My grand ideas of collecting nature objects to inspire nature journaling have been slightly dampened on seeing the need for my children to become comfortable in the wildness of being out of doors. I don't know if my children "learned" anything but I their mother did. There is a big difference between exploring your citified yard close to an air-conditioned house and working bathrooms and spending time in a primitive slightly wild adventure. It's not just about becoming familiar with the names and appearance of the natural world its about having the courage to explore and not being afraid to experience the consequences from that courage.

So I wonder who got too close to the poison ivy?

Sunday, November 20, 2011

When your baby has a cold

On Tuesday morning my little guy (5 month old) woke up with a stuffy nose and a cough.
Yes, this cold has been going through our house so I wasn't surprised. But being that we have no insurance and that I have a strong dislike toward medication I do my best to never let any cold or cough get out of control.

First things first. If you are breastfeeding your baby then do your best to double up or add extra feedings while they are sick. Never let your infant get dehydrated.
For me this was easy this time, Samuel is a big nurser anyway and thankfully his nose never got so plugged up that he couldn't nurse. In fact most nights he spent in bed nursing:)

Make sure you have everything you need on hand to fight the cold.

  • vaporizer (cold mist preferred although all I have are the cheapest warm mist available)
  • nose sucker (exactly like the ones they use at birth in the hospitals)

I have an old jar of vicks baby rub on hand that is probably 3 years old but works well to help clear out the nasal passages without the cool sensations of regular vicks rub. My personal favorite is Winter Breeze Vapor Rub or a blend of rosemary, lavender and eucalyptus essential oils diluted in olive or coconut oil.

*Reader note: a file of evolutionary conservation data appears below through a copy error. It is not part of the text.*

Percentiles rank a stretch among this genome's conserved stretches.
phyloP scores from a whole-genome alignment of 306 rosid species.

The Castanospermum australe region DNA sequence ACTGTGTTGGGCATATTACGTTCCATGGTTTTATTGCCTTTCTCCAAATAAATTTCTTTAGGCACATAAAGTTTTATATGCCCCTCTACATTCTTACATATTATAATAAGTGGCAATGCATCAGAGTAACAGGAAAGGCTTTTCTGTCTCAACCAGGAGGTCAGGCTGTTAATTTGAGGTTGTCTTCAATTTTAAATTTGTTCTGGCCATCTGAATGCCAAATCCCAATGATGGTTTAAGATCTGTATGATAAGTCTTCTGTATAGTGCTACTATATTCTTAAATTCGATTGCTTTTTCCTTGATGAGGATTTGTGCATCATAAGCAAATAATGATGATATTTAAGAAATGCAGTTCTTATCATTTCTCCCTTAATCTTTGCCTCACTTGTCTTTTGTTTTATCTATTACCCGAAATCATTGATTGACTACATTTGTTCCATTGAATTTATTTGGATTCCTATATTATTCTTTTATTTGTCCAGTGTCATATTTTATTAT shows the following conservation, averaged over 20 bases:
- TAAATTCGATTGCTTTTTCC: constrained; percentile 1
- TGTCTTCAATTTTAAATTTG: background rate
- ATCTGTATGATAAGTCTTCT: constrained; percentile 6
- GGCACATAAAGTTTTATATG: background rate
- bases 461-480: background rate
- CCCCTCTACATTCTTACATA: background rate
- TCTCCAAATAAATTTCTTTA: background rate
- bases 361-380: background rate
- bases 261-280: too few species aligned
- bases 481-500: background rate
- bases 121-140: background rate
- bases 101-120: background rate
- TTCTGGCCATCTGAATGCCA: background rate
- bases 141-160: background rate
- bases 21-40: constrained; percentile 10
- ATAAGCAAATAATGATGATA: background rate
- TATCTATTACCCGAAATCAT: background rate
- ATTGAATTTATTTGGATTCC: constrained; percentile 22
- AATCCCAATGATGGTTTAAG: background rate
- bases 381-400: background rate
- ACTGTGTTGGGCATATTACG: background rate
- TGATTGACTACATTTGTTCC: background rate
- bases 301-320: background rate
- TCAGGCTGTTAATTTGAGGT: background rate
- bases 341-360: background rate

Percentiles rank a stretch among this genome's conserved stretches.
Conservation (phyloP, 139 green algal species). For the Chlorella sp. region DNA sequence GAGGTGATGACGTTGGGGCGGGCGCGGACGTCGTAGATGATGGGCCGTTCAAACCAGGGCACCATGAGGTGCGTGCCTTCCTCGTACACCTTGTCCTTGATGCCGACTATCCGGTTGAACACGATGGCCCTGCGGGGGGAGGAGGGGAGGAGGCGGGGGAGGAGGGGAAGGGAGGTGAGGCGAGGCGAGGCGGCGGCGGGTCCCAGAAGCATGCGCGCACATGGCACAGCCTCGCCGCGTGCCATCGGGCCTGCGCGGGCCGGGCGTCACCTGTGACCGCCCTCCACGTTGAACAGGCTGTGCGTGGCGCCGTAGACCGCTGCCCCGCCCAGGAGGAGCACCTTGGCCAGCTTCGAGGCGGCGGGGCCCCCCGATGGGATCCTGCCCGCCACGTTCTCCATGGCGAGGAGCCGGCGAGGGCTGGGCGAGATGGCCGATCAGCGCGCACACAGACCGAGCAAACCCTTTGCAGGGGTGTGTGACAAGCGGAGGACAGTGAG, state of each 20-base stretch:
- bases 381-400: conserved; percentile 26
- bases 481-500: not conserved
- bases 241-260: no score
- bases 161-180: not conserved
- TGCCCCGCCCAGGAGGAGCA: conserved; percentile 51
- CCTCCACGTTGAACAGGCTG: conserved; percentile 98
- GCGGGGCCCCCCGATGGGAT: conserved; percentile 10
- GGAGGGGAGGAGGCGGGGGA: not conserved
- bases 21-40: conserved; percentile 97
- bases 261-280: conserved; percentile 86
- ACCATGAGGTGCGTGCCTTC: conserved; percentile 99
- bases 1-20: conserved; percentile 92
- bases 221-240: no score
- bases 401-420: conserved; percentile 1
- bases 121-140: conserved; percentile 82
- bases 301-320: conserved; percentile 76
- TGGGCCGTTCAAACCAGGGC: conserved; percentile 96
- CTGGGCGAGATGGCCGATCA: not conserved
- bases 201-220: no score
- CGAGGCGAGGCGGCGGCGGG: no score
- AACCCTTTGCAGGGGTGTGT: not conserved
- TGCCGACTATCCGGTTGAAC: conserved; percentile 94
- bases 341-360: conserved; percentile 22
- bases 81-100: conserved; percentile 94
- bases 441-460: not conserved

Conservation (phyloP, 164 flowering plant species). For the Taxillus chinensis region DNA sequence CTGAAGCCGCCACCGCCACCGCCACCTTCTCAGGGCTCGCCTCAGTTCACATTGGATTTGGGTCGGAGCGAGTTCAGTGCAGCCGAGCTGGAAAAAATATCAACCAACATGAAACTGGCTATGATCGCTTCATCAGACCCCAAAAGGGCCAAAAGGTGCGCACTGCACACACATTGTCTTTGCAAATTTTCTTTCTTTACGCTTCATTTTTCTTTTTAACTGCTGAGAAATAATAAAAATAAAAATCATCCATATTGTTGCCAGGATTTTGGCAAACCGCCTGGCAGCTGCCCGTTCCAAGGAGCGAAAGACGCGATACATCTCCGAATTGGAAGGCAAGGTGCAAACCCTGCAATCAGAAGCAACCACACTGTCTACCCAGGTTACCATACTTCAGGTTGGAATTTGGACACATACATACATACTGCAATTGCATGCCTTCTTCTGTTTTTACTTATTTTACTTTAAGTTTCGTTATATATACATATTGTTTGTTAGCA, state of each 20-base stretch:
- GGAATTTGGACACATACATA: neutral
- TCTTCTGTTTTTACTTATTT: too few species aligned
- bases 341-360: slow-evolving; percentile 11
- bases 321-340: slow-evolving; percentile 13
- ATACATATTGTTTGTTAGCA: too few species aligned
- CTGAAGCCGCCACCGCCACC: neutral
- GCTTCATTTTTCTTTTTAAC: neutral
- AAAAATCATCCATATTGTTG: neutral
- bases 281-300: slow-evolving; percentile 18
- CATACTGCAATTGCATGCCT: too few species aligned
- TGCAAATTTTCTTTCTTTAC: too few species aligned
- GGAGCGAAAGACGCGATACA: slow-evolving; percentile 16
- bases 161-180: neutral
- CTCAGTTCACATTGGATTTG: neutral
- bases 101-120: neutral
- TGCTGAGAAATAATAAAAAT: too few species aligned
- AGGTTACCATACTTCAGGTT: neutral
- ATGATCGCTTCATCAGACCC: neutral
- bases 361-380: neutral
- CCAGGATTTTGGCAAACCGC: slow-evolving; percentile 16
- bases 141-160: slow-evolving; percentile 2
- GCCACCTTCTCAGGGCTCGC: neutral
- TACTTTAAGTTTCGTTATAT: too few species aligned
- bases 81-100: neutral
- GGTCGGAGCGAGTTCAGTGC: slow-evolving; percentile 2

As always do your own research into the essential oils to make sure that your baby won't react although I personally have never had an issue.

I also found it helpful this time, both for my back (nursing in bed and my back don't get along) and for his nose, to warm up my buckwheat hull neck pillow and then add a few drops of rosemary essential oil to the ends and drape it around my neck while nursing. 

One more helpful hint. When using the nasal aspirator it is sometimes helpful to drop a couple drops of a saline solution into each nostril prior to sucking. This helps to loosen up the mucous making it easier to remove. If you don't have saline solution on hand you can also squirt a bit of breast milk into the nostrils with the same effects:)

Hope this helps you weather the cold months ahead! 
Feel free to share any tips that you have found helpful.

And don't forget that keeping your little one healthy often means we as mommies will lose sleep so take naps when you can and drink plenty of water. 
Nothing worse that a sick baby AND a sick mommy.


Thursday, July 28, 2011

Bad Days

Today was tough.

I don't like to admit it often but being a mom is just plain hard work and some days I'd just rather not.

God is working though, to teach me obedience on bad days. Days where I'm frustrated and discouraged and where the enemy (Satan) is seeking to destroy me.

I sat back at the end of today and realized that instead of giving in to my bad feelings and taking my anger out on other (my kids). Somehow (by God's grace), I don't think my children even knew that I was having a "bad day". We read books, played games, went swimming, ate cookie dough, had pizza, didn't do chores and I didn't "lose" it all over any of them.

It made me stop and think...and then God stuck this post-it note in my brain.

Can you have a "bad day" and keep it a secret from your family? Do your children and husband really need to know that it's been a tough day? Can I take my pity party and lay it at my Father's feet and be content not to let anyone else know?

 "Be confident of this very thing, 
that He who has begun a good work in you will complete it until the day of Jesus Christ,..." 
Philippians 1:6

Friday, December 10, 2010

Handmaking Christmas

With the emergence of Dollar stores in the past few years it is very tempting to load up on a bunch of cheapo toys and gadgets to give for niece and nephew gifts but something in me fights against doing that. So I'm going to pull out my long dormant crafty side and whip out some super cute gifts. I also wanted an excuse to buy fabric so that my kids will have some on hand to mess around with.